Environmentalists wanted Forest Service rules changed so they could bid on national forest timber sales and protect the trees, rather than cut them.
The Clinton administration turned them down.
“The government just hung a big sign on the entrance to our national forests. It reads, ‘No Saw, No Stumps, No Service,”’ Mitch Friedman, executive director of the Northwest Ecosystem Alliance in Bellingham, said Wednesday.
The alliance was among Western conservation groups that petitioned the Agriculture Department to change the rule that requires winning bidders to actually go through with proposed logging.
Bids on timber sales and land leases by non-industry groups are a new, but growing phenomenon in the Inland Northwest.
Agriculture Undersecretary James Lyons, who oversees the Forest Service, said he was rejecting the latest request to legalize “non-harvesting bids” partly because it would waste money spent to study the environmental impacts of proposed logging.
“While we find your proposal interesting and novel, we do not believe it is feasible,” Lyons said in a formal notice to Peggy Hennessy, a Portland lawyer representing the environmentalists.
The Forest Service spends significant amounts of money to assess the environmental consequences of logging, Lyons said.
“It would be a wasteful use of public moneys and contrary to the public interest to make such a substantial investment, only to later decide at the bidding stage not to proceed with the project,” he said in a May 4 letter.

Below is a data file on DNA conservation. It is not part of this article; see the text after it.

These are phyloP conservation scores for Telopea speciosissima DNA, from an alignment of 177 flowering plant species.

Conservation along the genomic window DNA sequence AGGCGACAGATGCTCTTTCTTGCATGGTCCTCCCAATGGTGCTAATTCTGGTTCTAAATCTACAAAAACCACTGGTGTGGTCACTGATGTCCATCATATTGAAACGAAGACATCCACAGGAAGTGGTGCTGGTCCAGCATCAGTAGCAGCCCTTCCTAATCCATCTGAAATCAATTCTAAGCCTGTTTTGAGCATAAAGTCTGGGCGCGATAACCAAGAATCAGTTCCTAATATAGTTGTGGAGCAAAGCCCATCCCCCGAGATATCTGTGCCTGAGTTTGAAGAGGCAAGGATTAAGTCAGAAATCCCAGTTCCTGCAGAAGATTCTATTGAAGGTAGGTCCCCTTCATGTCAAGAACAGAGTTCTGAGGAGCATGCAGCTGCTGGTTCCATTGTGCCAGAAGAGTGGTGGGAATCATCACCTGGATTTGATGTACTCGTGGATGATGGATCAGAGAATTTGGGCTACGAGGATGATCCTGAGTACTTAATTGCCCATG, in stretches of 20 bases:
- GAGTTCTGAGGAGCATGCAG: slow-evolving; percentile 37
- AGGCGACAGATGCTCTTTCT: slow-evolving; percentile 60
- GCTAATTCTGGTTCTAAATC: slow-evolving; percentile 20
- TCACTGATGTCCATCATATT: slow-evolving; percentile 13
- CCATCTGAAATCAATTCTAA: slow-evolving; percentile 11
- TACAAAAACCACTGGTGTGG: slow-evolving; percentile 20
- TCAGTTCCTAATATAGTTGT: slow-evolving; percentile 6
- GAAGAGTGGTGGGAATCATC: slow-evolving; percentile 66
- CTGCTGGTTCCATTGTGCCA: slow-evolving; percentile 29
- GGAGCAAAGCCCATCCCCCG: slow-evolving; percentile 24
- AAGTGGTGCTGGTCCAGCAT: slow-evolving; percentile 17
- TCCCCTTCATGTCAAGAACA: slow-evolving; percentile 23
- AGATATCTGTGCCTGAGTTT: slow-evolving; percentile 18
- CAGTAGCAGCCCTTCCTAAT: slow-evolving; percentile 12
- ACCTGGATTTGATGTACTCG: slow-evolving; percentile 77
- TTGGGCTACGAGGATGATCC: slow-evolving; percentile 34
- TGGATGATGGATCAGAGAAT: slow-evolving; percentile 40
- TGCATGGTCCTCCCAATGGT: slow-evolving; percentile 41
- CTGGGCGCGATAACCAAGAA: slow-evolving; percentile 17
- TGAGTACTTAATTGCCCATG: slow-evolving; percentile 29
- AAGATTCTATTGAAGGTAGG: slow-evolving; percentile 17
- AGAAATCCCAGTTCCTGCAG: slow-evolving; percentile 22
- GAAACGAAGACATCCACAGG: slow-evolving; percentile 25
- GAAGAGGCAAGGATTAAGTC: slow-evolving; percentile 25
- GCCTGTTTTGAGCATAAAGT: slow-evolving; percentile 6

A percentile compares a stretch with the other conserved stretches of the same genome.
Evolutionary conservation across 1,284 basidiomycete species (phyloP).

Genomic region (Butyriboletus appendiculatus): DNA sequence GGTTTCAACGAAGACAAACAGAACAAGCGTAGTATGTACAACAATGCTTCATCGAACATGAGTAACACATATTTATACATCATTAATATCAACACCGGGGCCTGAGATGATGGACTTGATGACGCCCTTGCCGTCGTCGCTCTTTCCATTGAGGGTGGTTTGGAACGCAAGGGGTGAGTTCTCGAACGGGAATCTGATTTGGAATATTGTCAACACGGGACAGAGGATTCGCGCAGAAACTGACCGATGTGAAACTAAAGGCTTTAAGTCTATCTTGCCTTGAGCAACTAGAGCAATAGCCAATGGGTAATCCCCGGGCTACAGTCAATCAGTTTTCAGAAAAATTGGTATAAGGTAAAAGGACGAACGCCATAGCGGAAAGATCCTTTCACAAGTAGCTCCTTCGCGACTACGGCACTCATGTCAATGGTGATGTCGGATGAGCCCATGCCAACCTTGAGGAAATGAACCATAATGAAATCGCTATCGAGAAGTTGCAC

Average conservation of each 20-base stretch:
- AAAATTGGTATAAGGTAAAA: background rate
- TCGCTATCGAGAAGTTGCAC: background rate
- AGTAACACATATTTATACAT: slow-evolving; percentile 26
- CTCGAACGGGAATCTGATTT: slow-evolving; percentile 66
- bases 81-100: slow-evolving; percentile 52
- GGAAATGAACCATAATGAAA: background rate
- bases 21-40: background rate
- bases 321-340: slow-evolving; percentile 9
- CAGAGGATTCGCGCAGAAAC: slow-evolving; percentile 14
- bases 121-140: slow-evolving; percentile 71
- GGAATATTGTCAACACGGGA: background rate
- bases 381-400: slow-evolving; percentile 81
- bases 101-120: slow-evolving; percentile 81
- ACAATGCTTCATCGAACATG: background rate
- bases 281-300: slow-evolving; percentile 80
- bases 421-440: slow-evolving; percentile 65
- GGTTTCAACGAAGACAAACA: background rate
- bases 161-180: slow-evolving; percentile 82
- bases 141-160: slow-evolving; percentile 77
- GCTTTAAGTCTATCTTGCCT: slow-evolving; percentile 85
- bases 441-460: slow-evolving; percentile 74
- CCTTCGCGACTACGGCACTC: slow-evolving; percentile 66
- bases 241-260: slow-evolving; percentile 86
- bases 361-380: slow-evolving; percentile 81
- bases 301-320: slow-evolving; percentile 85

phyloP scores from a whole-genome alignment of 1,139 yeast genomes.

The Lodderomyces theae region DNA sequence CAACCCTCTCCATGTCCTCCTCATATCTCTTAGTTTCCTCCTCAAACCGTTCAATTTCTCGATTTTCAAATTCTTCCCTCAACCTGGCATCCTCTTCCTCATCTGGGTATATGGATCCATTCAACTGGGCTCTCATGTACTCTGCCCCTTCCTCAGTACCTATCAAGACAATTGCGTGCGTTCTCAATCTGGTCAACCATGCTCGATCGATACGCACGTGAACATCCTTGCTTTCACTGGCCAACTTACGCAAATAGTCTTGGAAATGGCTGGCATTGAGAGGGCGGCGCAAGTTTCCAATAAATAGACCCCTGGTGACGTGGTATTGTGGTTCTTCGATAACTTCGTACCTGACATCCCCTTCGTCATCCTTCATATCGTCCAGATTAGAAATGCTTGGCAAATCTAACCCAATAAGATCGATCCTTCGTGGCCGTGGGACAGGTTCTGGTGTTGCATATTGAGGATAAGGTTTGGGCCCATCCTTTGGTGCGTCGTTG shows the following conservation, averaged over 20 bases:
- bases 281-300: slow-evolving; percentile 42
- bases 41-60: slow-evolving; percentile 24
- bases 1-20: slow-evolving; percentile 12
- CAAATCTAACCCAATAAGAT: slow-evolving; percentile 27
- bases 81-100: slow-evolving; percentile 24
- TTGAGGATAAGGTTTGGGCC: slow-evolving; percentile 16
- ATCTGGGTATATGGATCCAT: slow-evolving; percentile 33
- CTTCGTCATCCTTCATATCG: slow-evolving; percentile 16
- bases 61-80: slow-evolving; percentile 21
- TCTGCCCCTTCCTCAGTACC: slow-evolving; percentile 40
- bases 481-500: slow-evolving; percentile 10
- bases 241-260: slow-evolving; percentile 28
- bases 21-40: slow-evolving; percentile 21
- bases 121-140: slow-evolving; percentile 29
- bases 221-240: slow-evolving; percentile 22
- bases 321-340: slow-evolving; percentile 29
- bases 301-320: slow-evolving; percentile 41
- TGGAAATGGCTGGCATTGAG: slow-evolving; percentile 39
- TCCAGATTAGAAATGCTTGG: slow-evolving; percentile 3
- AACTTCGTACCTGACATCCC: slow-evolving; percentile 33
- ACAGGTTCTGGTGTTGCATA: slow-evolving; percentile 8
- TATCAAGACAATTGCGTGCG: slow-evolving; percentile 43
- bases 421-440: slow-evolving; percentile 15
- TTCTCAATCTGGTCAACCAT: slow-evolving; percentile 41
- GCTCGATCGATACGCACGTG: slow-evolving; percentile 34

In addition, some timber sales are intended to reduce fire risks and improve wildlife habitat conditions in addition to providing commercial timber for saw mills, noted Lyons, undersecretary for natural resources and environment.
“If a sale were awarded to a non-harvesting bidder, other benefits of that sale would also be forgone,” he said.
Non-harvesting bidders also might enjoy “an unfair advantage over bidders who are capable of and intent on harvesting because non-harvesting bidders would have few, if any, operating or personnel costs,” Lyons said.
Nevertheless, environmentalists are becoming more involved in timber sales and land leases.
For example, the Nature Conservancy earlier this year leased a 600-year-old grove of cedars on Moscow Mountain in Idaho.
It was a breakthrough in the Nature Conservancy’s attempt to protect state lands, and a coup for the community’s effors to preserve the huge trees northeast of Moscow.
“This is the first lease we’ve obtained in the state. We went to the Land Board and simply asked them to lease us the property to protect the forest,” said Mark Elsbree, conservancy Panhandle program director. “I think it is probably the oldest and highest quality example of an ancient cedar grove that we have in the state.”
But Friedman, a former activist for Earth First!, was dealing with U.S. Forest Service rules. Even though he submitted the high bid of $15,000 for a timber sale on the Okanogan National Forest last year, it was rejected.
“The government seems to view logging our national forests as a public service,” said Kieran Suckling, executive director of the Arizona-based Southwest Center for Biodiversity, which also signed the petition to change the rule.
It costs taxpayers much more money to log national forests than to keep them standing, said Ken Rait, conservation director of the Oregon Natural Resources Council in Portland.
“As a taxpayer, it doesn’t make me feel any better that my forests were looted along with my wallet,” he said.
Chris West, vice president of the Northwest Forestry Association in Portland, said his group urged the administration to keep the rule.
“I don’t think anybody in their right mind would be willing to allow someone who has no intention of fulfilling the contract to be awarded the work,” West said.
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